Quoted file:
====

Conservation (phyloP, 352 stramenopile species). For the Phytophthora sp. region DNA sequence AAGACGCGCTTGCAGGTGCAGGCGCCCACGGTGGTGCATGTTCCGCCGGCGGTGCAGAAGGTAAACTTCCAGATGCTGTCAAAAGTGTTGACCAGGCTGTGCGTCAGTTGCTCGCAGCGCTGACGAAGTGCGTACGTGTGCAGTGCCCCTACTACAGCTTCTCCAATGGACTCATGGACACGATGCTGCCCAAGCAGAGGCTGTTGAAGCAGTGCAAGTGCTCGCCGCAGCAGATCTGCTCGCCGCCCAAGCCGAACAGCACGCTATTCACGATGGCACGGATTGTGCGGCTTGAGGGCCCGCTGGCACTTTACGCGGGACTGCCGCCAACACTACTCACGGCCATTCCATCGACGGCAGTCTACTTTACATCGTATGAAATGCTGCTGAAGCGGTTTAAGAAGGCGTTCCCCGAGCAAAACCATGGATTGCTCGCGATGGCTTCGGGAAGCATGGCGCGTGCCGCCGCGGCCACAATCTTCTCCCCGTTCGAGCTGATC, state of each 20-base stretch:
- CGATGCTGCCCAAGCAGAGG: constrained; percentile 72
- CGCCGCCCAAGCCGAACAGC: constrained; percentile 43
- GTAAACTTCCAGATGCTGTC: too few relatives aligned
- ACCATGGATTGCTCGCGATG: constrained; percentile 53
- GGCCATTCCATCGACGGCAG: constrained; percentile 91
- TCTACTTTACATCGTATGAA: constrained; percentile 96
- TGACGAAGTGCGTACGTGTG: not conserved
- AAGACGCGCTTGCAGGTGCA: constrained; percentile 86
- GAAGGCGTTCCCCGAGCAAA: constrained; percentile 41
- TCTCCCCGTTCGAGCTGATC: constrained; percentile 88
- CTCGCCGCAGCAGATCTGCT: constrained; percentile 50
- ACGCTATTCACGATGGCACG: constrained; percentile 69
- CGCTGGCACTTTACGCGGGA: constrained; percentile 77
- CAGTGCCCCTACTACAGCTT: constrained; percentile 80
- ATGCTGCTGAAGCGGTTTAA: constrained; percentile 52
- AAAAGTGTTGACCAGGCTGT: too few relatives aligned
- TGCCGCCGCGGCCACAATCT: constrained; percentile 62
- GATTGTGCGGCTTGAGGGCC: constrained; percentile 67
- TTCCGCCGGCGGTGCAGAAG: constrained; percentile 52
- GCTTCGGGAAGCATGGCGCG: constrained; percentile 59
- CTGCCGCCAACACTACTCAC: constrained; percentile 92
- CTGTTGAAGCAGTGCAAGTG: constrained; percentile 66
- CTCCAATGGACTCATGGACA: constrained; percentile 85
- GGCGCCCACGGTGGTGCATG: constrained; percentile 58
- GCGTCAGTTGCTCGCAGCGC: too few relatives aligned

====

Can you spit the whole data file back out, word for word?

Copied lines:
Conservation (phyloP, 352 stramenopile species). For the Phytophthora sp. region DNA sequence AAGACGCGCTTGCAGGTGCAGGCGCCCACGGTGGTGCATGTTCCGCCGGCGGTGCAGAAGGTAAACTTCCAGATGCTGTCAAAAGTGTTGACCAGGCTGTGCGTCAGTTGCTCGCAGCGCTGACGAAGTGCGTACGTGTGCAGTGCCCCTACTACAGCTTCTCCAATGGACTCATGGACACGATGCTGCCCAAGCAGAGGCTGTTGAAGCAGTGCAAGTGCTCGCCGCAGCAGATCTGCTCGCCGCCCAAGCCGAACAGCACGCTATTCACGATGGCACGGATTGTGCGGCTTGAGGGCCCGCTGGCACTTTACGCGGGACTGCCGCCAACACTACTCACGGCCATTCCATCGACGGCAGTCTACTTTACATCGTATGAAATGCTGCTGAAGCGGTTTAAGAAGGCGTTCCCCGAGCAAAACCATGGATTGCTCGCGATGGCTTCGGGAAGCATGGCGCGTGCCGCCGCGGCCACAATCTTCTCCCCGTTCGAGCTGATC, state of each 20-base stretch:
- CGATGCTGCCCAAGCAGAGG: constrained; percentile 72
- CGCCGCCCAAGCCGAACAGC: constrained; percentile 43
- GTAAACTTCCAGATGCTGTC: too few relatives aligned
- ACCATGGATTGCTCGCGATG: constrained; percentile 53
- GGCCATTCCATCGACGGCAG: constrained; percentile 91
- TCTACTTTACATCGTATGAA: constrained; percentile 96
- TGACGAAGTGCGTACGTGTG: not conserved
- AAGACGCGCTTGCAGGTGCA: constrained; percentile 86
- GAAGGCGTTCCCCGAGCAAA: constrained; percentile 41
- TCTCCCCGTTCGAGCTGATC: constrained; percentile 88
- CTCGCCGCAGCAGATCTGCT: constrained; percentile 50
- ACGCTATTCACGATGGCACG: constrained; percentile 69
- CGCTGGCACTTTACGCGGGA: constrained; percentile 77
- CAGTGCCCCTACTACAGCTT: constrained; percentile 80
- ATGCTGCTGAAGCGGTTTAA: constrained; percentile 52
- AAAAGTGTTGACCAGGCTGT: too few relatives aligned
- TGCCGCCGCGGCCACAATCT: constrained; percentile 62
- GATTGTGCGGCTTGAGGGCC: constrained; percentile 67
- TTCCGCCGGCGGTGCAGAAG: constrained; percentile 52
- GCTTCGGGAAGCATGGCGCG: constrained; percentile 59
- CTGCCGCCAACACTACTCAC: constrained; percentile 92
- CTGTTGAAGCAGTGCAAGTG: constrained; percentile 66
- CTCCAATGGACTCATGGACA: constrained; percentile 85
- GGCGCCCACGGTGGTGCATG: constrained; percentile 58
- GCGTCAGTTGCTCGCAGCGC: too few relatives aligned